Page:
Focused surface acoustic wave locally removes cells from culture surface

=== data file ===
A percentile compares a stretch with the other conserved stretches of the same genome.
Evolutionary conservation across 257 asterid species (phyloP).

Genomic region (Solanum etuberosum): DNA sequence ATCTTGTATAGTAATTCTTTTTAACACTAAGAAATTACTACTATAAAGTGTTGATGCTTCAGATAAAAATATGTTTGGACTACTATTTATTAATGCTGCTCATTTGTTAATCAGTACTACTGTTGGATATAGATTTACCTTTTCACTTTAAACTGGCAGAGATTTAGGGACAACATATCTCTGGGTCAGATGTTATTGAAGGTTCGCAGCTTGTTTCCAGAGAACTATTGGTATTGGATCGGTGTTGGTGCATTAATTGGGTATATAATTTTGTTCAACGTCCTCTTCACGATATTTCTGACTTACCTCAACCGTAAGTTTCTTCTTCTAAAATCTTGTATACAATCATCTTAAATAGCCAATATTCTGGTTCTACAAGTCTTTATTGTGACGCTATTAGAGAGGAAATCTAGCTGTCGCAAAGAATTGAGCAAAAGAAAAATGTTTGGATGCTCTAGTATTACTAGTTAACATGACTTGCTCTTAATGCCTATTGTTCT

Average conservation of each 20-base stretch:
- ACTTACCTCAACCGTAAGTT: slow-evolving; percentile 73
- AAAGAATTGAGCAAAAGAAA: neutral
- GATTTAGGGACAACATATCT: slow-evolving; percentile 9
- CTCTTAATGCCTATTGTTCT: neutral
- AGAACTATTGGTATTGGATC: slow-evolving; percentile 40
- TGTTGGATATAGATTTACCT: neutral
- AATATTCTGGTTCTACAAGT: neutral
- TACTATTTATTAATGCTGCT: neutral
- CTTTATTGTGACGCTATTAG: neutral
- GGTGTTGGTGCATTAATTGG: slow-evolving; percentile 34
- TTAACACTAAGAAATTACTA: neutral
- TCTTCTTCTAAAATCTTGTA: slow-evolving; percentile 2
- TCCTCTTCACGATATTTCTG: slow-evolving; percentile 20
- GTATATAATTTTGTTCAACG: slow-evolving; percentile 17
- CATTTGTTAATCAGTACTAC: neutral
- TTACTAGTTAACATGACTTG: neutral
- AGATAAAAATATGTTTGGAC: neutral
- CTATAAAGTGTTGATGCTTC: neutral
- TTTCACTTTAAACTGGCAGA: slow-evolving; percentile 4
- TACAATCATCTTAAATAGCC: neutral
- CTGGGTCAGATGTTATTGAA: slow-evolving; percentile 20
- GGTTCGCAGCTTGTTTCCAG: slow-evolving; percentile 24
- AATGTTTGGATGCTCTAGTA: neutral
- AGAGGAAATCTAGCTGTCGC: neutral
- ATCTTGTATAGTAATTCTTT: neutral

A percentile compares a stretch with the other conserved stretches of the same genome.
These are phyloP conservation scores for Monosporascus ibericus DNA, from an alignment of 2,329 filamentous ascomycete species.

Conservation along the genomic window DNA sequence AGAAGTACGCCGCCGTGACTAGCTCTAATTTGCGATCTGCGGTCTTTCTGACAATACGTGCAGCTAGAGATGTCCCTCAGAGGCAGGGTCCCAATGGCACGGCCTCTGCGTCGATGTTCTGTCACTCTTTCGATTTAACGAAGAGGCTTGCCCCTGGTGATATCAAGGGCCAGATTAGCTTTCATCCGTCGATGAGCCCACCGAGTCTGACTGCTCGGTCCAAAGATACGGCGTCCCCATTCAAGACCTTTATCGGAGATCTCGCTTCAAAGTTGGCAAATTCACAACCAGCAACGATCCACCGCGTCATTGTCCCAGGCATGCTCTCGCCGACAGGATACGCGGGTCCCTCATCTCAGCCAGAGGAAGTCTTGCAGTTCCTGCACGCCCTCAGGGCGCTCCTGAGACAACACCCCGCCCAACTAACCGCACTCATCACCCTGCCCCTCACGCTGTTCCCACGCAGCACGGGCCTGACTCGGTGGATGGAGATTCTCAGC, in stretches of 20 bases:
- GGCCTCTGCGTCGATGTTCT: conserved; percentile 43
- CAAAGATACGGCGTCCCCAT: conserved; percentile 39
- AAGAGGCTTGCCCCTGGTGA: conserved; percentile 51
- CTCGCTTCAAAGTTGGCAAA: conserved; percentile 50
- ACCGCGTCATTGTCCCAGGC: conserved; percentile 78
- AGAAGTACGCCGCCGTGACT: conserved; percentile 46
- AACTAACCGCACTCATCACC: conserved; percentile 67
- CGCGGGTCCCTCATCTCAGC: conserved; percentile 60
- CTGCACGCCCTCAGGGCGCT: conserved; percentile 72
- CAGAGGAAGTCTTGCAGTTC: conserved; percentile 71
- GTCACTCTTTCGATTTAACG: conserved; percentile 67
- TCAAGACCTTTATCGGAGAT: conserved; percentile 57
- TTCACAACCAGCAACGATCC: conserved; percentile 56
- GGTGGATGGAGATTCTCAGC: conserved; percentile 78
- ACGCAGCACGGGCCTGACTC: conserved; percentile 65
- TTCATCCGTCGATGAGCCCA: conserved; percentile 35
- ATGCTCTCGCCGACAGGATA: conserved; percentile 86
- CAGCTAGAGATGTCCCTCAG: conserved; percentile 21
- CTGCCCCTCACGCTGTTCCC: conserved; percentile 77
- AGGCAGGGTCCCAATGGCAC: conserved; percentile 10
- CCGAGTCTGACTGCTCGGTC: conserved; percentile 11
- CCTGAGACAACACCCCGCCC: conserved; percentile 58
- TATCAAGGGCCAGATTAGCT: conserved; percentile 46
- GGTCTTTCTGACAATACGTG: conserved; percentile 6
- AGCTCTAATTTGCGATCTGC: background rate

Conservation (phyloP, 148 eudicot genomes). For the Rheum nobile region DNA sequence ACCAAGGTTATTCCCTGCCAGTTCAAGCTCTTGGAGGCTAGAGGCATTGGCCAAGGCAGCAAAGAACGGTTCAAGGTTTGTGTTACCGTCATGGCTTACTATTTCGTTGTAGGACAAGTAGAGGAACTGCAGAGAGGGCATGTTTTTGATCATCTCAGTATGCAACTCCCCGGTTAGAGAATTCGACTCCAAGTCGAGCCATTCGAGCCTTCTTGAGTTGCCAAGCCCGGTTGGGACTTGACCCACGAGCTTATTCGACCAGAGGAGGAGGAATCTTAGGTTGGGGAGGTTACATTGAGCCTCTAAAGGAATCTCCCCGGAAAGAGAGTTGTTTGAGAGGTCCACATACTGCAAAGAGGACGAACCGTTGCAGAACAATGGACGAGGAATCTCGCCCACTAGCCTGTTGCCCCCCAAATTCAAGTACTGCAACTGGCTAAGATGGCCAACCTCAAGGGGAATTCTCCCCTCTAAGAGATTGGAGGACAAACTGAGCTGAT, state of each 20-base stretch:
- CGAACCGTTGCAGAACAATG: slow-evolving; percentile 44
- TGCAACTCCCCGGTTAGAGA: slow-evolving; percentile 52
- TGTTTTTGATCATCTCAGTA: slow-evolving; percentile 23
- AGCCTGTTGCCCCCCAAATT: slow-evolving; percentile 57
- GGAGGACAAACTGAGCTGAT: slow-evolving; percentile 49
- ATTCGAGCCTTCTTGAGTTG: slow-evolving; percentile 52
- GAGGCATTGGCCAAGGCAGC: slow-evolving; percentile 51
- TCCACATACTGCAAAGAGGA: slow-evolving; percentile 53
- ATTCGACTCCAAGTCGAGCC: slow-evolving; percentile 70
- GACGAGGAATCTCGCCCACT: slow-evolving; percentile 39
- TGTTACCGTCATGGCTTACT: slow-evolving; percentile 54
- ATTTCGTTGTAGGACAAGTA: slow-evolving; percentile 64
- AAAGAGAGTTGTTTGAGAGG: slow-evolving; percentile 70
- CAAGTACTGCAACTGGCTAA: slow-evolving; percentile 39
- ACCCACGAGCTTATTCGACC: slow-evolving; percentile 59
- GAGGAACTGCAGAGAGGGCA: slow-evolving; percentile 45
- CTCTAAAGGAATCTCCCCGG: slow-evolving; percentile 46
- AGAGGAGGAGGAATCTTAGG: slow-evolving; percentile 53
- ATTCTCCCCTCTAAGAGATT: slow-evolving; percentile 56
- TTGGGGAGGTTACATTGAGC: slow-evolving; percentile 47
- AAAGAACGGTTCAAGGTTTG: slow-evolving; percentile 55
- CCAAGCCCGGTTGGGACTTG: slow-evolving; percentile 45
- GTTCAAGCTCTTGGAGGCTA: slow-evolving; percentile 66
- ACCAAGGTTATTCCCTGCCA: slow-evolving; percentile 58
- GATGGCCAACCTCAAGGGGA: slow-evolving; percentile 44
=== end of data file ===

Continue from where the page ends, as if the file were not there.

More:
Regenerative medicine and drug development require large numbers of high-quality cells, usually delivered from in vitro culturing. During culturing, the appearance of unwanted cells and an inability to remove them without damaging or losing most if not all the surrounding cells in the culture reduce the overall quality of the cultured cells. This is a key problem in cell culturing, as is the inability to sample cells from a culture as desired to verify the quality of the culture. Here, we report a method to locally remove cells from an adherent cell culture using a 100.4 MHz focused surface acoustic wave (SAW) device. After exposing a plated C2C12 mouse myoblast cell culture to phosphate buffered solution (PBS), ultrasound from the SAW device transmitted into the cell culture via a coupling water droplet serves to detach a small grouping of cells. The cells are removed from an area 6 × 10−3 mm2, equivalent to about 12 cells, using a SAW device-Petri dish water gap of 1.5 mm, a PBS immersion time of 300 s, and an input voltage of 75 V to the SAW device. Cells were released as desired 90% of the time, releasing the cells from the target area nine times out of ten runs. In the one trial in ten that fails, the cells partially release and remain attached due to inter-cellular binding. By making it possible to target and remove small groups of cells as desired, the quality of cell culturing may be significantly improved. The small group of cells may be considered a colony of iPS cells. This targeted cell removal method may facilitate sustainable, contamination-free, and automated refinement of cultured cells.